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THE BOOK OF THE PRIESTHOOD.

PART I.

PART I.

THE CHRISTIAN MINISTRY NOT A PRIESTHOOD.

SECTION I.

No BASIs, LIKE THAT on which THE JEwish PRIESTHood RESTED, To sustAIN THE CLAIMS OF AN OFFICIAL PRIESTHOOD IN THE CHRISTIAN CHURCH.

IF you enter a Roman-Catholic edifice for worship, at the hour when service is performing, what are the most prominent and imposing objects which present themselves to your view? An ALTAR, reared for the presentation of a sacrifice; and a PRIEST, officiating before it arrayed in sacerdotal vestments. You hear the priest reciting the appointed lessons, in sonorous tones, and measured cadences at the altar;--you see the expression of his devout adoration in the frequent and varied inflections of his body towards it ;-you inhale the fragrant incense from the smoking censer which he waves before it;-and you behold him prepare and elevate with mysterious awe the sacrifice of the mass which is offered upon it. The existence of the altar and the sacrifice, the presence of the priest, and the performance of priestly rites, are essential to the service. Remove them, and the light and glory are departed;—there is then no sanctuary, nor can there be any worship. Let an interdict be laid upon some unhappy country for a crime which has been committed against the church, and with the supension of priestly rites there is a suspension of all intercourse with heaven; and darkness, sorrow, and despair, brood over the land. If a gleam of hope is seen through any part of the night of terror, it comes with the presence of the priest to greet the eye of the expiring penitent; who, by an act of grace, blended with the righteous judgment of the church, is allowed to receive the last of. fices of religion, and thus with difficulty escapes the horrors of a remediless doom. In a country where heresy predominates, and an interdict would produce no general alarm, let an alien from the fold at the eleventh hour, and in the article of death, admit a priest to his presence and receive from his hands the rites of the church, and then, even his restoration is effected, and his salvation secured. In the sanctuary for worship, there may be a pulpit as well as an altar, but this is not essential to the service. The pulpit may be removed, and the service sustain no diminution of its efficacy or interest. The ministry of the word can never compete with the service of the altar. A priest may of ficiate at the altar, may perform all that is essential in the services of the church, who has never read, who has never seen a copy of the word of God. His consecration has an authority, and the rites which he performs an efficacy, altogether independent of the Scriptures, if not irrespective of them. So that while the people are made to depend entirely upon the priest, they trust, not to his scriptural knowledge, for with “the law and the testimony” he may have had no opportunity of becoming acquainted; not to his piety or personal merit, for there may possibly be defects even in his morality; but to his official authority, and ritual performances.” There is no worship for the congregation but as he officiates at the altar;-no available confession but to his ear;-no authoritative absolution but from his lips;–no preparation for heaven, no passport to its joys, but as he performs the last offices, and with the extreme unction separates the spirit from the relations of mortality, and launches it upon its myste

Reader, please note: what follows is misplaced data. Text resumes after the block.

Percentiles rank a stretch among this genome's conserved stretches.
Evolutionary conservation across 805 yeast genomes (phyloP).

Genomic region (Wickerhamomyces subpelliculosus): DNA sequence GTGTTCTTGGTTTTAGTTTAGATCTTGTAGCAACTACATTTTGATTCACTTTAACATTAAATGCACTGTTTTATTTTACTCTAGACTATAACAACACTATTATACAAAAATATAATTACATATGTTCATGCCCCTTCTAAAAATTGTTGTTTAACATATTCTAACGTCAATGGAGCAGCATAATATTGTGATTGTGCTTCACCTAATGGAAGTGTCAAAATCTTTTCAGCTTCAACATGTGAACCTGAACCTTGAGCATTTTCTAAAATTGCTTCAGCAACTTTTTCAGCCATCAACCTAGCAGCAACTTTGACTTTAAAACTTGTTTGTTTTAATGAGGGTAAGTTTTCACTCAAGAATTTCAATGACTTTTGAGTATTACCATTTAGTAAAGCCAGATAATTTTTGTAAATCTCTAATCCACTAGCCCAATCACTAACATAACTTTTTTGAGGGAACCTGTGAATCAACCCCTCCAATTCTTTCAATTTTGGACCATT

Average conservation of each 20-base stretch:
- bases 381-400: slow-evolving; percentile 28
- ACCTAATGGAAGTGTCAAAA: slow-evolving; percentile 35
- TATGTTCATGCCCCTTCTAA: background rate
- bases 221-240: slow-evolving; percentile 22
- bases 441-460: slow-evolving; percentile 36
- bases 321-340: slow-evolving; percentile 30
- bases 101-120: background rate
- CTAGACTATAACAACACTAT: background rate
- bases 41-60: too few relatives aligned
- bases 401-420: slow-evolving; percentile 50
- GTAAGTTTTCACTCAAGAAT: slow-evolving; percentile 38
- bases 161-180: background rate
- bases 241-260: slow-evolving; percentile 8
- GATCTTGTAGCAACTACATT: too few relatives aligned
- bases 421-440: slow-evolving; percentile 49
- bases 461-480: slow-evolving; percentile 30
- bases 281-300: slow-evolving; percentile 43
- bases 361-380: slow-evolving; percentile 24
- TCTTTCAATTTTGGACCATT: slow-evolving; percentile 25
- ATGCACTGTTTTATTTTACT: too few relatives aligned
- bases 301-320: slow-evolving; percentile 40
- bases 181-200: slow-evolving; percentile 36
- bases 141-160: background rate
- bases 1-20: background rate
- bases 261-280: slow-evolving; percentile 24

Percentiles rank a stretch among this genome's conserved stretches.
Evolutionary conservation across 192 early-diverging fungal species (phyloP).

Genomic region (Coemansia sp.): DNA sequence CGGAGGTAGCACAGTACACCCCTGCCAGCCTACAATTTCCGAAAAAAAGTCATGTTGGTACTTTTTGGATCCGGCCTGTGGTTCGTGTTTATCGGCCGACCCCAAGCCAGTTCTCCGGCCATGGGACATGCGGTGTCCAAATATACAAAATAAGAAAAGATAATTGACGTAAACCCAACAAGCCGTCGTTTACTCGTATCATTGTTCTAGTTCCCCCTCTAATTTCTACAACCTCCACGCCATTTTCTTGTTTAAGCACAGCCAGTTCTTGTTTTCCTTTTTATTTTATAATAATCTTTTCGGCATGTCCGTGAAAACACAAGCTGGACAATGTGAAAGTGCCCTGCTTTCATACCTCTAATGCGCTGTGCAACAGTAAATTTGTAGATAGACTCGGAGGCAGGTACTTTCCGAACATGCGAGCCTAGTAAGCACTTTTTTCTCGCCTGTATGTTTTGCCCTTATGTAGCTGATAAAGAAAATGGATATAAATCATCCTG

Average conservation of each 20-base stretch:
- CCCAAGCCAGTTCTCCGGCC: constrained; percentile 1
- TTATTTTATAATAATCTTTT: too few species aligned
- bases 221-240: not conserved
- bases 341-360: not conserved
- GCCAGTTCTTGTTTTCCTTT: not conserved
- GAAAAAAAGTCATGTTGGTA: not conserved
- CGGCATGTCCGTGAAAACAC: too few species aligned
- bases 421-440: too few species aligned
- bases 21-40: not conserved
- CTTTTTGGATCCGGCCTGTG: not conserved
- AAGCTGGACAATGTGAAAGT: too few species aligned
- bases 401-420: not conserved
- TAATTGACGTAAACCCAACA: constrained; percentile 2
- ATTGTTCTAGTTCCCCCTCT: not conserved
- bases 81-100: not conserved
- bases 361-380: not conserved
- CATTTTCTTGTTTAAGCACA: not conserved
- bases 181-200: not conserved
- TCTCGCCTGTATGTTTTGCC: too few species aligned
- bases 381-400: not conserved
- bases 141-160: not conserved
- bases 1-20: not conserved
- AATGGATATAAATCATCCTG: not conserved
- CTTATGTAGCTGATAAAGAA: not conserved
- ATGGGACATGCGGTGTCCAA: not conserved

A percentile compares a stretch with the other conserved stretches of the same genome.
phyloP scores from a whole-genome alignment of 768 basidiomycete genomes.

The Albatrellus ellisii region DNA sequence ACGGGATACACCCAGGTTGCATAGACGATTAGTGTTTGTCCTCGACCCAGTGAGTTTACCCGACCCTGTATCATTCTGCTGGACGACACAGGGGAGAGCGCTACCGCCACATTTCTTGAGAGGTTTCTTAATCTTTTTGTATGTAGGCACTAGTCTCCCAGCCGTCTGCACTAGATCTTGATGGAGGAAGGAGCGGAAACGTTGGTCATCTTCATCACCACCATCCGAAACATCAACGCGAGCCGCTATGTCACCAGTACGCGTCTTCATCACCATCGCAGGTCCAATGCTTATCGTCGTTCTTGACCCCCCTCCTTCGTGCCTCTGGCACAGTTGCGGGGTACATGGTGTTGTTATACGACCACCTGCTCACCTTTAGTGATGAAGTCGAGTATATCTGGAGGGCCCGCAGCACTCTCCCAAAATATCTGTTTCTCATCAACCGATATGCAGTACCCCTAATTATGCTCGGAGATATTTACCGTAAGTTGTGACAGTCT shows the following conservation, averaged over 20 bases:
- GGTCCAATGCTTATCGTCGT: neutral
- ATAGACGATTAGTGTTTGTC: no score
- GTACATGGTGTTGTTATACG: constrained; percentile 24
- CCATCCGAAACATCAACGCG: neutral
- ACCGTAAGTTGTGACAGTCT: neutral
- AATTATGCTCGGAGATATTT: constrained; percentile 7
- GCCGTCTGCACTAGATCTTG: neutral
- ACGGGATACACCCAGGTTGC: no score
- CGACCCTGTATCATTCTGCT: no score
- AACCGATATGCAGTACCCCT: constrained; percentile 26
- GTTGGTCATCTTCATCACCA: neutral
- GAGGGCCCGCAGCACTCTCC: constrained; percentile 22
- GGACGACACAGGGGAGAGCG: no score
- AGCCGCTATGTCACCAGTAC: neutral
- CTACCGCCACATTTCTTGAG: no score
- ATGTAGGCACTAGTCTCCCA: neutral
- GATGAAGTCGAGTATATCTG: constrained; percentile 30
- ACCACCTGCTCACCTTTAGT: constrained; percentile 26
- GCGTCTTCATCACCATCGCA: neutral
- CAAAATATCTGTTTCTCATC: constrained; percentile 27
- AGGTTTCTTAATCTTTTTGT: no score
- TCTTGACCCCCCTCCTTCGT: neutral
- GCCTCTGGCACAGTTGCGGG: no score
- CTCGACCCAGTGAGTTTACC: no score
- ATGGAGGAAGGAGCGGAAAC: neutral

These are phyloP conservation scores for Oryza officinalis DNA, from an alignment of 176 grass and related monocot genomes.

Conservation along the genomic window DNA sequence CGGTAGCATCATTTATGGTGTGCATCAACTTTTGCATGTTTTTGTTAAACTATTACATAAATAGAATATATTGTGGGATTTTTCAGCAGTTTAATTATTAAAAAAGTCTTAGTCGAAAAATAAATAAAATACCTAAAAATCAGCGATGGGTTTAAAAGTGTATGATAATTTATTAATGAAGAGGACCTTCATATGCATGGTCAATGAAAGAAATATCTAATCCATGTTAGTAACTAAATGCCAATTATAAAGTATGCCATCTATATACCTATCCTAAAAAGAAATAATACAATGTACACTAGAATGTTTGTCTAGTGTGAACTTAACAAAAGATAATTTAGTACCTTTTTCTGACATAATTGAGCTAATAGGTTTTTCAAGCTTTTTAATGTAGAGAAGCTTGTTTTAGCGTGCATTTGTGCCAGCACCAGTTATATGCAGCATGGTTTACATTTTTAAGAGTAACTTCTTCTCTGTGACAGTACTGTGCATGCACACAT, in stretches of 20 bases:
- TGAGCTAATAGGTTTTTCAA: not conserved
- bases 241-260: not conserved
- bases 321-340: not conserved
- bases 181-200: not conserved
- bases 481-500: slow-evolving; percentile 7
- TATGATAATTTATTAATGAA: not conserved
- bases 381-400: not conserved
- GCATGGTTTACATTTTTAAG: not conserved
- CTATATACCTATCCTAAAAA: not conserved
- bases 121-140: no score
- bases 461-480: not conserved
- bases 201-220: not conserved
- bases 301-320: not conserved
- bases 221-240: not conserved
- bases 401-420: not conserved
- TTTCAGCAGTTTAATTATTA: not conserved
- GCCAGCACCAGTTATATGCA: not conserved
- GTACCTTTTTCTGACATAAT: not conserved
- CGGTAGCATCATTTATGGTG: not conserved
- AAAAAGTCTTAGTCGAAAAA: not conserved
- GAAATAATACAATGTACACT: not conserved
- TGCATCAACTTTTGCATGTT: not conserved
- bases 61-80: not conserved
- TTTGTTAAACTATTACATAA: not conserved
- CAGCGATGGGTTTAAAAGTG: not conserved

* Loose morals, and deplorable ignorance, have too generally characterized the Roman-catholic priests in South America down to the present time. Many of them never saw a copy of the Scriptures, until they were fur:lished with them by the Agents of the British and Foreign Bible Society. Yet, the rites of the universal church, which had been previously performed by them, were as regular, and have equal efficacy attributed to them, as have the same rites when performed by the most respectable priests of that communion who officiate in our own country.

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